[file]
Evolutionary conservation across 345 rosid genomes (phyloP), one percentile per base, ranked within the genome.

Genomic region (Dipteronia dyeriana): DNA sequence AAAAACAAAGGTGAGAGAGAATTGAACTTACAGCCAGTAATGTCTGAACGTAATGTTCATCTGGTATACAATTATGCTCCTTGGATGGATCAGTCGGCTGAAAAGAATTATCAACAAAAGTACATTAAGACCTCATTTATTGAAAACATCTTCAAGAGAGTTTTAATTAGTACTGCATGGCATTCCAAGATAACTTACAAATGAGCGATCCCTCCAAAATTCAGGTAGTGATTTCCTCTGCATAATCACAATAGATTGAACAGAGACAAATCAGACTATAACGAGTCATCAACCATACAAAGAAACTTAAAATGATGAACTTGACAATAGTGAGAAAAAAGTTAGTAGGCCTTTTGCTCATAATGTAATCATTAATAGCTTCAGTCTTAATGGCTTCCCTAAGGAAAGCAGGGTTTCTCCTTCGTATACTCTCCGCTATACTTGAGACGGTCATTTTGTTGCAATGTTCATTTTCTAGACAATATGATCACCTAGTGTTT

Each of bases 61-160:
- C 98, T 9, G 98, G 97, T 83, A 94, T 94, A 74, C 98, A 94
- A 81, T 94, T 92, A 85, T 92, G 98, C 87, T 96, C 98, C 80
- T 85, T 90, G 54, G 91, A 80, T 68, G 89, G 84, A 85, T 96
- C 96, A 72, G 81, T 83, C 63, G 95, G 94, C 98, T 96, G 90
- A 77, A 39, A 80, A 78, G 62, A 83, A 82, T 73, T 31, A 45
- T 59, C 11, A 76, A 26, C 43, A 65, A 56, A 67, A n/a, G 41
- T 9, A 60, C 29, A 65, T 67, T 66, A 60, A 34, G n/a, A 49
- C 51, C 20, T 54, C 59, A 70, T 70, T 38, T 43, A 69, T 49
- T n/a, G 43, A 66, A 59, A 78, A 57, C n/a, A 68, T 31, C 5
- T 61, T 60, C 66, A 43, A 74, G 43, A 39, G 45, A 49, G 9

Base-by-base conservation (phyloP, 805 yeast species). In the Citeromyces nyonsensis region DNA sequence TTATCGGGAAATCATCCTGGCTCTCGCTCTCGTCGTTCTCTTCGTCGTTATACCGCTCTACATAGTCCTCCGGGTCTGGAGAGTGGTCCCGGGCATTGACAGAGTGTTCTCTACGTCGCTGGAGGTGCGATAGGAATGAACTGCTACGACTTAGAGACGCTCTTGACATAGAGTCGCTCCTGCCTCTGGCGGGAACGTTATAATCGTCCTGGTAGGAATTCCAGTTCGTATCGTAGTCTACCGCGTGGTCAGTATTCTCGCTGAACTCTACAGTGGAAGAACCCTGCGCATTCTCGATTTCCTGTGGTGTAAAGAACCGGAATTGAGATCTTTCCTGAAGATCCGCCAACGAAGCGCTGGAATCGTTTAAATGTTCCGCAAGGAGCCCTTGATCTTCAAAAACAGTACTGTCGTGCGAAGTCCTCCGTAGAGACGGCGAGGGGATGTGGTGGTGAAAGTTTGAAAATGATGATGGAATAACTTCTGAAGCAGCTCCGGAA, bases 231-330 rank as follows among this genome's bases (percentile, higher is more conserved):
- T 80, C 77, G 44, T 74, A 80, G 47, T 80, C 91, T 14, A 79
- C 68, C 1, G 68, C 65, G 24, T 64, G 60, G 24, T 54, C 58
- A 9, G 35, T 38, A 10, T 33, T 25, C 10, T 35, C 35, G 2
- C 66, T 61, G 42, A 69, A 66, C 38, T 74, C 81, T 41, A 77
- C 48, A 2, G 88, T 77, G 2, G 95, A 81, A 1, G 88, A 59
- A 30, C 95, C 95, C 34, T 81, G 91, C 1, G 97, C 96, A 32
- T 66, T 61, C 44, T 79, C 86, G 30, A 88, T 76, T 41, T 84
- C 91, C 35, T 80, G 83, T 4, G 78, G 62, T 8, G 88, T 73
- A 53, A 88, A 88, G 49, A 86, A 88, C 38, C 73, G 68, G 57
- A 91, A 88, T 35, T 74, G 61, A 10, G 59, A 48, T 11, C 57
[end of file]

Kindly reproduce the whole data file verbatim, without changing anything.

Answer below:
Evolutionary conservation across 345 rosid genomes (phyloP), one percentile per base, ranked within the genome.

Genomic region (Dipteronia dyeriana): DNA sequence AAAAACAAAGGTGAGAGAGAATTGAACTTACAGCCAGTAATGTCTGAACGTAATGTTCATCTGGTATACAATTATGCTCCTTGGATGGATCAGTCGGCTGAAAAGAATTATCAACAAAAGTACATTAAGACCTCATTTATTGAAAACATCTTCAAGAGAGTTTTAATTAGTACTGCATGGCATTCCAAGATAACTTACAAATGAGCGATCCCTCCAAAATTCAGGTAGTGATTTCCTCTGCATAATCACAATAGATTGAACAGAGACAAATCAGACTATAACGAGTCATCAACCATACAAAGAAACTTAAAATGATGAACTTGACAATAGTGAGAAAAAAGTTAGTAGGCCTTTTGCTCATAATGTAATCATTAATAGCTTCAGTCTTAATGGCTTCCCTAAGGAAAGCAGGGTTTCTCCTTCGTATACTCTCCGCTATACTTGAGACGGTCATTTTGTTGCAATGTTCATTTTCTAGACAATATGATCACCTAGTGTTT

Each of bases 61-160:
- C 98, T 9, G 98, G 97, T 83, A 94, T 94, A 74, C 98, A 94
- A 81, T 94, T 92, A 85, T 92, G 98, C 87, T 96, C 98, C 80
- T 85, T 90, G 54, G 91, A 80, T 68, G 89, G 84, A 85, T 96
- C 96, A 72, G 81, T 83, C 63, G 95, G 94, C 98, T 96, G 90
- A 77, A 39, A 80, A 78, G 62, A 83, A 82, T 73, T 31, A 45
- T 59, C 11, A 76, A 26, C 43, A 65, A 56, A 67, A n/a, G 41
- T 9, A 60, C 29, A 65, T 67, T 66, A 60, A 34, G n/a, A 49
- C 51, C 20, T 54, C 59, A 70, T 70, T 38, T 43, A 69, T 49
- T n/a, G 43, A 66, A 59, A 78, A 57, C n/a, A 68, T 31, C 5
- T 61, T 60, C 66, A 43, A 74, G 43, A 39, G 45, A 49, G 9

Base-by-base conservation (phyloP, 805 yeast species). In the Citeromyces nyonsensis region DNA sequence TTATCGGGAAATCATCCTGGCTCTCGCTCTCGTCGTTCTCTTCGTCGTTATACCGCTCTACATAGTCCTCCGGGTCTGGAGAGTGGTCCCGGGCATTGACAGAGTGTTCTCTACGTCGCTGGAGGTGCGATAGGAATGAACTGCTACGACTTAGAGACGCTCTTGACATAGAGTCGCTCCTGCCTCTGGCGGGAACGTTATAATCGTCCTGGTAGGAATTCCAGTTCGTATCGTAGTCTACCGCGTGGTCAGTATTCTCGCTGAACTCTACAGTGGAAGAACCCTGCGCATTCTCGATTTCCTGTGGTGTAAAGAACCGGAATTGAGATCTTTCCTGAAGATCCGCCAACGAAGCGCTGGAATCGTTTAAATGTTCCGCAAGGAGCCCTTGATCTTCAAAAACAGTACTGTCGTGCGAAGTCCTCCGTAGAGACGGCGAGGGGATGTGGTGGTGAAAGTTTGAAAATGATGATGGAATAACTTCTGAAGCAGCTCCGGAA, bases 231-330 rank as follows among this genome's bases (percentile, higher is more conserved):
- T 80, C 77, G 44, T 74, A 80, G 47, T 80, C 91, T 14, A 79
- C 68, C 1, G 68, C 65, G 24, T 64, G 60, G 24, T 54, C 58
- A 9, G 35, T 38, A 10, T 33, T 25, C 10, T 35, C 35, G 2
- C 66, T 61, G 42, A 69, A 66, C 38, T 74, C 81, T 41, A 77
- C 48, A 2, G 88, T 77, G 2, G 95, A 81, A 1, G 88, A 59
- A 30, C 95, C 95, C 34, T 81, G 91, C 1, G 97, C 96, A 32
- T 66, T 61, C 44, T 79, C 86, G 30, A 88, T 76, T 41, T 84
- C 91, C 35, T 80, G 83, T 4, G 78, G 62, T 8, G 88, T 73
- A 53, A 88, A 88, G 49, A 86, A 88, C 38, C 73, G 68, G 57
- A 91, A 88, T 35, T 74, G 61, A 10, G 59, A 48, T 11, C 57